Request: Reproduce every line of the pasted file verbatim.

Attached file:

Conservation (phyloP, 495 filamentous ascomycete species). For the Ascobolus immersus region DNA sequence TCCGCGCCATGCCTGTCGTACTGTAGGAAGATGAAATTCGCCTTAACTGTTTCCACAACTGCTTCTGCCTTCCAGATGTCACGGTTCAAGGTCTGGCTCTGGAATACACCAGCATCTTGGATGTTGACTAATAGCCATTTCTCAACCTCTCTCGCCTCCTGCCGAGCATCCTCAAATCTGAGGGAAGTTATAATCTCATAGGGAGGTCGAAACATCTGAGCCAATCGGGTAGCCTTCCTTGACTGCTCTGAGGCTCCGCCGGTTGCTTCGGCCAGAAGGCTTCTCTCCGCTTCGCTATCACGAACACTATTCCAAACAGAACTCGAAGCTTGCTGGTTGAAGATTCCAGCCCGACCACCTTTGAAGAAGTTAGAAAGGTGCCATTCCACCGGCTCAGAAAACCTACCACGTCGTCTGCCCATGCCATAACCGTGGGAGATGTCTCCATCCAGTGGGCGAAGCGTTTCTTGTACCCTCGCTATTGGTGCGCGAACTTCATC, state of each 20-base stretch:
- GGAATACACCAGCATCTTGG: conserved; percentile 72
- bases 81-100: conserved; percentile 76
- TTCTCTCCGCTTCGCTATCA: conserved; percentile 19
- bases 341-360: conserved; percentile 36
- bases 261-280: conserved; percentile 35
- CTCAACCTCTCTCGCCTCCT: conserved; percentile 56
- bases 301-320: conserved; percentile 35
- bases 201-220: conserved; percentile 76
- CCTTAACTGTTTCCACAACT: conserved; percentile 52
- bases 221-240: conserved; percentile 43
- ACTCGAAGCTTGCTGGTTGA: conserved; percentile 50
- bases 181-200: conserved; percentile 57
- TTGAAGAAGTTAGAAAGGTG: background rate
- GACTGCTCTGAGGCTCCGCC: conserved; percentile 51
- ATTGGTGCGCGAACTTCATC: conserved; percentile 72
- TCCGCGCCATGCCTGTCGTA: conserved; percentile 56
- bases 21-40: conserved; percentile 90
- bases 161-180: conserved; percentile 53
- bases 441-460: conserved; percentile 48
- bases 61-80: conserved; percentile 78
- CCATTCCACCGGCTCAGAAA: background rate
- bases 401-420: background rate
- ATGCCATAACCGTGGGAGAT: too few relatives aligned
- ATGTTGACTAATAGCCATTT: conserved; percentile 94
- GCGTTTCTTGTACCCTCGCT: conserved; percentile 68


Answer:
Conservation (phyloP, 495 filamentous ascomycete species). For the Ascobolus immersus region DNA sequence TCCGCGCCATGCCTGTCGTACTGTAGGAAGATGAAATTCGCCTTAACTGTTTCCACAACTGCTTCTGCCTTCCAGATGTCACGGTTCAAGGTCTGGCTCTGGAATACACCAGCATCTTGGATGTTGACTAATAGCCATTTCTCAACCTCTCTCGCCTCCTGCCGAGCATCCTCAAATCTGAGGGAAGTTATAATCTCATAGGGAGGTCGAAACATCTGAGCCAATCGGGTAGCCTTCCTTGACTGCTCTGAGGCTCCGCCGGTTGCTTCGGCCAGAAGGCTTCTCTCCGCTTCGCTATCACGAACACTATTCCAAACAGAACTCGAAGCTTGCTGGTTGAAGATTCCAGCCCGACCACCTTTGAAGAAGTTAGAAAGGTGCCATTCCACCGGCTCAGAAAACCTACCACGTCGTCTGCCCATGCCATAACCGTGGGAGATGTCTCCATCCAGTGGGCGAAGCGTTTCTTGTACCCTCGCTATTGGTGCGCGAACTTCATC, state of each 20-base stretch:
- GGAATACACCAGCATCTTGG: conserved; percentile 72
- bases 81-100: conserved; percentile 76
- TTCTCTCCGCTTCGCTATCA: conserved; percentile 19
- bases 341-360: conserved; percentile 36
- bases 261-280: conserved; percentile 35
- CTCAACCTCTCTCGCCTCCT: conserved; percentile 56
- bases 301-320: conserved; percentile 35
- bases 201-220: conserved; percentile 76
- CCTTAACTGTTTCCACAACT: conserved; percentile 52
- bases 221-240: conserved; percentile 43
- ACTCGAAGCTTGCTGGTTGA: conserved; percentile 50
- bases 181-200: conserved; percentile 57
- TTGAAGAAGTTAGAAAGGTG: background rate
- GACTGCTCTGAGGCTCCGCC: conserved; percentile 51
- ATTGGTGCGCGAACTTCATC: conserved; percentile 72
- TCCGCGCCATGCCTGTCGTA: conserved; percentile 56
- bases 21-40: conserved; percentile 90
- bases 161-180: conserved; percentile 53
- bases 441-460: conserved; percentile 48
- bases 61-80: conserved; percentile 78
- CCATTCCACCGGCTCAGAAA: background rate
- bases 401-420: background rate
- ATGCCATAACCGTGGGAGAT: too few relatives aligned
- ATGTTGACTAATAGCCATTT: conserved; percentile 94
- GCGTTTCTTGTACCCTCGCT: conserved; percentile 68